The cardinal reason is the sudden development of human population that threatens to devour all our resources.

    Since 21 August there is therefore a petition at change.org for the introduction of global birth-controls, also in HINDI!

    If you want to support this or publish it on your website, here is the link:
    http://www.change.org/de/Petitionen/weltweite-geburtenregelungen-verbindlich-einf%C3%BChren-introduce-obligatory-worldwide-birth-controls

    Please continue to spread the link or the petition as possible to all interested people, organisations etc.

    Thank you and best regards
    Achim Wolf, Germany

  93. October 27, 2013

    New Duvetica Down Jackets Brown For Women

    researchers said that the grandson , not only for the American War of Independence to Colonial wars of national liberation and establish a paradigm , but also for the signing of the peace treaty of peace negotiations with the success stories??f you insist on every 60 minutes ” moderate to severe ” intensity physical activity , academic performance can be increased by one level, such as from “C” to “B”??eeting also said that the Bank of England is expected in the third quarter and fourth quarter gross domestic product (GDP) growth rate were 0.7% or slightly above this level??fter the British defeat at Yorktown in the negotiations with the United States??8th century French sculptor Palestinian pottery Deere , will create their own Statue of Liberty , on behalf of the people of France presented to the American people to commemorate the 100th anniversary of American independence .??ank of England Governor Carney said earlier that only in the unemployment rate fell below 7% before considering raising interest rates??ome have called Border Agency action is completely “racial discrimination.”?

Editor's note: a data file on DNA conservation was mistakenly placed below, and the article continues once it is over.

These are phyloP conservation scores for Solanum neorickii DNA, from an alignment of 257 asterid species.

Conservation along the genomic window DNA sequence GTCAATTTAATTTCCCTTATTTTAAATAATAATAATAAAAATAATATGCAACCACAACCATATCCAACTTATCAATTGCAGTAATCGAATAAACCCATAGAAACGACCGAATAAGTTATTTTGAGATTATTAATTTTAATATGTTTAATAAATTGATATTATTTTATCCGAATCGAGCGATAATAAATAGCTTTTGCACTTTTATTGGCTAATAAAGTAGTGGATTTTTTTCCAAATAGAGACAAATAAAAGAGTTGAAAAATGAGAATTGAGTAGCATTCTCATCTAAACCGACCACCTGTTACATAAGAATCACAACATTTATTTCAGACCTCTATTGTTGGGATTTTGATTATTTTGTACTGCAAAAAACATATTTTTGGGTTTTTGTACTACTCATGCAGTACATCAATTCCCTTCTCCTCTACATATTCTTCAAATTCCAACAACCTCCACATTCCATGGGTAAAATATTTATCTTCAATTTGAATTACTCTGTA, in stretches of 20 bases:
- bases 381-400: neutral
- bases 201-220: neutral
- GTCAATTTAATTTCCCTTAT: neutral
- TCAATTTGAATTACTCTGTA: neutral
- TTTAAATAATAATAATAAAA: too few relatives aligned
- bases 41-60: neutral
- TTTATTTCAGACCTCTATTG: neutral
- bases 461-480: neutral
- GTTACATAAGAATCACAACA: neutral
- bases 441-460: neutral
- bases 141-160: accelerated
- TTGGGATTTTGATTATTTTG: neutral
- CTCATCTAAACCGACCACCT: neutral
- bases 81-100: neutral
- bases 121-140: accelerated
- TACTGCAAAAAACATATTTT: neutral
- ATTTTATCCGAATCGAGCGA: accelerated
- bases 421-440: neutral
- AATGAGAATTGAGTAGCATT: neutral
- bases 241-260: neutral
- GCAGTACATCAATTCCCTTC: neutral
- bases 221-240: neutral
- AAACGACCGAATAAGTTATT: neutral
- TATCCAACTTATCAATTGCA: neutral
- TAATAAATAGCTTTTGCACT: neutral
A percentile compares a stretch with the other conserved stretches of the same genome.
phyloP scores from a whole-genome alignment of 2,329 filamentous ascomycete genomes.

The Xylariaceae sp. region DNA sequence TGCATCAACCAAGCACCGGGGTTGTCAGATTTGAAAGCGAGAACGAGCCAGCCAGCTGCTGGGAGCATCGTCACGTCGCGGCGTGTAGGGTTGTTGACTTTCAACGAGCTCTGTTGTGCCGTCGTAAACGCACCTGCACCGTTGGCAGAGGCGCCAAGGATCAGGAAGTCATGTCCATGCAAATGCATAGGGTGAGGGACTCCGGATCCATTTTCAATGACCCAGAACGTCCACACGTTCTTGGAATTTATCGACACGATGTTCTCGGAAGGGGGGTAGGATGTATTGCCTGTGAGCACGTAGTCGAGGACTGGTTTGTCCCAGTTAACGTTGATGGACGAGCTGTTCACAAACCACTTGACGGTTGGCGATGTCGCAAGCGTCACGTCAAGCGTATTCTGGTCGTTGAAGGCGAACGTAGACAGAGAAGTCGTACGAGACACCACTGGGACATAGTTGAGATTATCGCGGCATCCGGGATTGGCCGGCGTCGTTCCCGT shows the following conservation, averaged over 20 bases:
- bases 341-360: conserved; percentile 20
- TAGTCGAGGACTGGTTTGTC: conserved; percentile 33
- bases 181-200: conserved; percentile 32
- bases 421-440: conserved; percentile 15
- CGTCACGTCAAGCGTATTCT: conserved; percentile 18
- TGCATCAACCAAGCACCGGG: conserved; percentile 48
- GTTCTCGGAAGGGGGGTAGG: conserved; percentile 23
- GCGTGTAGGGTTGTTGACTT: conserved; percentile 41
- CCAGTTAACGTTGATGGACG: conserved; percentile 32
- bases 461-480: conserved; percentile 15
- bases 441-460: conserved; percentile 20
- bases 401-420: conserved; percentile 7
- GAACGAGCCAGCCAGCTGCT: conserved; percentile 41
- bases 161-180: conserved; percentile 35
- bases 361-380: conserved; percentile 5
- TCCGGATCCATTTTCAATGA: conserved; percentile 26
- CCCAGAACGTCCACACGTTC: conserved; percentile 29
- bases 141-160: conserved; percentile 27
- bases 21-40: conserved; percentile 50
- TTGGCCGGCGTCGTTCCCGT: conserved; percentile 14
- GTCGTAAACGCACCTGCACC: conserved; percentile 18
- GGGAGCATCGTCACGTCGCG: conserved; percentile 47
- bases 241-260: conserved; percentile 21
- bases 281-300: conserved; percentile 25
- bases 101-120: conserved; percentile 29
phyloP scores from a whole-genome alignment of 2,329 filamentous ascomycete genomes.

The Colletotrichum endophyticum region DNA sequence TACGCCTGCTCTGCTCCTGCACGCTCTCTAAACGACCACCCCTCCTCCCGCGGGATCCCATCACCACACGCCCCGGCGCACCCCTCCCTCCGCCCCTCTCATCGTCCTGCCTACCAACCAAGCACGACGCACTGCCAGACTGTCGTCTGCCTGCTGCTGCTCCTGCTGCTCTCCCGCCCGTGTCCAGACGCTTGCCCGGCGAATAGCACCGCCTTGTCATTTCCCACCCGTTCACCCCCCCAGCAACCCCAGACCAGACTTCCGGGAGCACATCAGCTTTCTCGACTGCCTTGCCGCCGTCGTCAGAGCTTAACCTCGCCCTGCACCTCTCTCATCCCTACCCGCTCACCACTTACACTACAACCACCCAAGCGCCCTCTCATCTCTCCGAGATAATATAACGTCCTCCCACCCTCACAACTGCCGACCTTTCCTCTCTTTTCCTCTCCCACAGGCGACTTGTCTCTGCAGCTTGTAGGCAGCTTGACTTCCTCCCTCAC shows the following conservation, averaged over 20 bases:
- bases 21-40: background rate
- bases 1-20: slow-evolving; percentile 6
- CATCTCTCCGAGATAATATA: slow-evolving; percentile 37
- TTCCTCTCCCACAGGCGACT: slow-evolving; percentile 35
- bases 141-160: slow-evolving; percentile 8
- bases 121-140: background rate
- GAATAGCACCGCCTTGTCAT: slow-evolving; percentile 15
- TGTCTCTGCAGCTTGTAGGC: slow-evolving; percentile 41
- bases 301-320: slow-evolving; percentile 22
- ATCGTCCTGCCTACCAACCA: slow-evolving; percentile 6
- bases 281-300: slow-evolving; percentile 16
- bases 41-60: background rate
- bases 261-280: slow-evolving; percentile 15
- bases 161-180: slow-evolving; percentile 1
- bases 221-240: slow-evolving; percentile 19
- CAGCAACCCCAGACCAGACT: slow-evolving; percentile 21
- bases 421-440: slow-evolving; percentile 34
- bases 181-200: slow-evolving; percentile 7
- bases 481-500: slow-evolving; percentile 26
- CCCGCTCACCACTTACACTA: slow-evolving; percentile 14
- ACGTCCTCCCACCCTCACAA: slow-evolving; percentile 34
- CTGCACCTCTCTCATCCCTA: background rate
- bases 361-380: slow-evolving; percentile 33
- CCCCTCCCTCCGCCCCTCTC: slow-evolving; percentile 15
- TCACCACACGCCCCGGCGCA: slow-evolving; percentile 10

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  1. El Mito de la Sobrepoblación « El nuevo despertar / the new awakening12-20-12
  2. Clegg Blair Cameron Harriet Harman Milliband – Faces Of Privilege | ukgovernmentwatch09-20-13


Author

Fred Pearce

Fred Pearce is an environment writer and author of “The Climate Files: the Battle for Truth About Global Warming”